Nazi Propaganda

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It can be said that Hitler’s Nazi party in Germany is the greatest political phenomenon of the 20th century. It is one of the most highly debated political regimes not only due to the infamy created by Nazi involvement in the holocaust, but also the manner in which a German nationalism spread with such apparent ease. The truth however is that it’s not a clear-cut and dry topic, in fact it’s everything but that. The severity of the harm brought to Germany at the hands of the war guilt clause in the Treaty of Versailles can begin to explain why post war Germany was riddled with political instability, social unrest, and in the midst of an economic crisis. It is in this atmosphere that the National Socialist German Worker’s Party headed by Adolf Hitler sought to bring about a new world order in which Germany could not only regain its former glory but surpass it by establishing an Aryan led thousand year Reich. This led Hitler to the question of how would the Nazi party gain popular support for the mass undertaking of an anticommunist, anti-Semitism, anti-capitalism platform in a post war Europe saturated with parliamentary liberal governments.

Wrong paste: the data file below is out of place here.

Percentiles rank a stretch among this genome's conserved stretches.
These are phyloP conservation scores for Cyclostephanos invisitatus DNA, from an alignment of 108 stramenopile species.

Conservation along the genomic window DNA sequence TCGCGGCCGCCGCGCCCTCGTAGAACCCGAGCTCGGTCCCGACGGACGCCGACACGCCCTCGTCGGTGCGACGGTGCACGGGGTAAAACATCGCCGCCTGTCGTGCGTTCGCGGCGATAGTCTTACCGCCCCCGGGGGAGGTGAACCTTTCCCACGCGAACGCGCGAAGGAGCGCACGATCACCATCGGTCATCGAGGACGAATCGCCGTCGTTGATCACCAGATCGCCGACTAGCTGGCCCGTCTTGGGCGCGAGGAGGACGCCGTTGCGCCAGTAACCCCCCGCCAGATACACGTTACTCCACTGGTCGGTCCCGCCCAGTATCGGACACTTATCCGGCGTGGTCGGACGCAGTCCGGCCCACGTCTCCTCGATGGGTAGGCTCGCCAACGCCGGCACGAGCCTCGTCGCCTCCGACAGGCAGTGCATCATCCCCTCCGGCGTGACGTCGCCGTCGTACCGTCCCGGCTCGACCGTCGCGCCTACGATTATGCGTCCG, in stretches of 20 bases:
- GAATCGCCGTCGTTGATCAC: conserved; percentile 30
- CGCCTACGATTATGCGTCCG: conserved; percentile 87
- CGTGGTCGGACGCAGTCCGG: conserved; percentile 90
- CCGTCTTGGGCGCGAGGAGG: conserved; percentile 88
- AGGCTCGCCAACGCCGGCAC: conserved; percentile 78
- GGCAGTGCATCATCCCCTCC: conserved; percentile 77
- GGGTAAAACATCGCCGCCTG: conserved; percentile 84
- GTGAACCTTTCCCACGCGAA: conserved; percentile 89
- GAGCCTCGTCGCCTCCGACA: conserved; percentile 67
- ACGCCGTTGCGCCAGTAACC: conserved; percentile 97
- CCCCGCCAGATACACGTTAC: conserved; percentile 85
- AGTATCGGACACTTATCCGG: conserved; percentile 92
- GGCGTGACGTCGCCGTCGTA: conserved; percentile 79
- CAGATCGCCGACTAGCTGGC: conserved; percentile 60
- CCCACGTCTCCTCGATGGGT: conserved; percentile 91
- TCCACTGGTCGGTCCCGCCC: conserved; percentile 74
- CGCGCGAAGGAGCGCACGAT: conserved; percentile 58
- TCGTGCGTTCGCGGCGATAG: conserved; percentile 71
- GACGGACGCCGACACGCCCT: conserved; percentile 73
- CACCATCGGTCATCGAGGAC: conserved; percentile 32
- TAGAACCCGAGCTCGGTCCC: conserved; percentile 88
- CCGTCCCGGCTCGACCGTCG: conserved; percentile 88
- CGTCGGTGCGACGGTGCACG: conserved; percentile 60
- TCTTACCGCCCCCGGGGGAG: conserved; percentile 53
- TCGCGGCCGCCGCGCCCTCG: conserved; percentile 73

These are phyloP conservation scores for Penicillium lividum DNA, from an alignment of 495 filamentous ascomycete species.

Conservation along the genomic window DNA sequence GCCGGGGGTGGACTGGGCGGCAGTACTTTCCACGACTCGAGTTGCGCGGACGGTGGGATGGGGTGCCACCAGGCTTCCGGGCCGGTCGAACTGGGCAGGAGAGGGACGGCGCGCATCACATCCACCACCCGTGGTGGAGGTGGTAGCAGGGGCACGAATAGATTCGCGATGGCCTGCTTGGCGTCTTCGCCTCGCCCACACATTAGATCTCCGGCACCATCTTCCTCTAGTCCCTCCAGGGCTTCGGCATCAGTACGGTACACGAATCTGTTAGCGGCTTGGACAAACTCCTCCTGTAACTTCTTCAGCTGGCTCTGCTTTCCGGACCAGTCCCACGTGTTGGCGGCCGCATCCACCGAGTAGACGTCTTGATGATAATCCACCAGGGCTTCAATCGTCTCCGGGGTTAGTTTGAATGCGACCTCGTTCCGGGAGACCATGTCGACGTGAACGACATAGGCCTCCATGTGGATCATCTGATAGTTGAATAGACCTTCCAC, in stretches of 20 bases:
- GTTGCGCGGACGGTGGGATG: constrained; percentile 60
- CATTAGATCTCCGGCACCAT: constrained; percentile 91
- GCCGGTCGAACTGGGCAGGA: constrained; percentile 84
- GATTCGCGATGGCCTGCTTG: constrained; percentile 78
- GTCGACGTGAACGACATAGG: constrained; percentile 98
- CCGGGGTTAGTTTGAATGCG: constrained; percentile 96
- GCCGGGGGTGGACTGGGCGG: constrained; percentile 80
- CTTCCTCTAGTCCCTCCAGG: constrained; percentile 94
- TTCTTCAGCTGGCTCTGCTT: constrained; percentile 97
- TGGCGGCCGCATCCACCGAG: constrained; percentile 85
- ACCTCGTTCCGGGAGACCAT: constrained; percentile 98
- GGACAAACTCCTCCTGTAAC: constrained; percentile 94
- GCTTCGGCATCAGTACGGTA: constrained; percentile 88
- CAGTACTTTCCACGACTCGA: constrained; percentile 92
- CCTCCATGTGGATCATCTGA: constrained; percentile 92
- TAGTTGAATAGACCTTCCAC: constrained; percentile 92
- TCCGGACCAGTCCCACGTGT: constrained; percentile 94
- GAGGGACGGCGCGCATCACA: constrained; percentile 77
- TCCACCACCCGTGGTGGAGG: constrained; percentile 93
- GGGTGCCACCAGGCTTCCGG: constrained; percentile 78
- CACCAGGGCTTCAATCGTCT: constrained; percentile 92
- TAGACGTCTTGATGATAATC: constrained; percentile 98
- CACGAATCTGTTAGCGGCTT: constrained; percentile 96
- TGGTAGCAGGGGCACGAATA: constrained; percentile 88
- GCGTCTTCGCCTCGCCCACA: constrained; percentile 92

In order to accomplish what Hitler and the Nazi party had in mind they created the Ministry of Public Enlightenment and Propaganda as a way to reach the masses and completely reshape the German state of mind. At the head of the ministry stood Dr. Joseph Goebbels, who had been at the forefront of creating a positive Nazi image. In 1928 Goebbels wrote a piece for the Der Angriff newspaper entitled “Why Do We Want to Join the Reichstag” in which he critics the German parliament. This satirical critique portrays the Nazi party as a party of revolutionaries who will not be swayed...

... middle of paper ... against the KDP Communist party in Germany while still portraying capitalism as a vile foreign imposed system. Even in flyers which were meant to be what Randall Bytwerk called ephemera Nazi’s managed to still get across their anti-communist, anti-capitalist agenda, all while becoming an authoritarian party with considerable popular support from the masses.

Works Cited

"A Goebbels Election Speech (31 July 1932)." Calvin College - Minds In The Making. (accessed February 14, 2011).

Goebbels, Joseph. "Why Do We Want to Join the Reichstag?." Calvin College - Minds In The Making. (accessed February 14, 2011). 

"Nazi Factory Propaganda." Calvin College - Minds In The Making. (accessed February 14, 2011).
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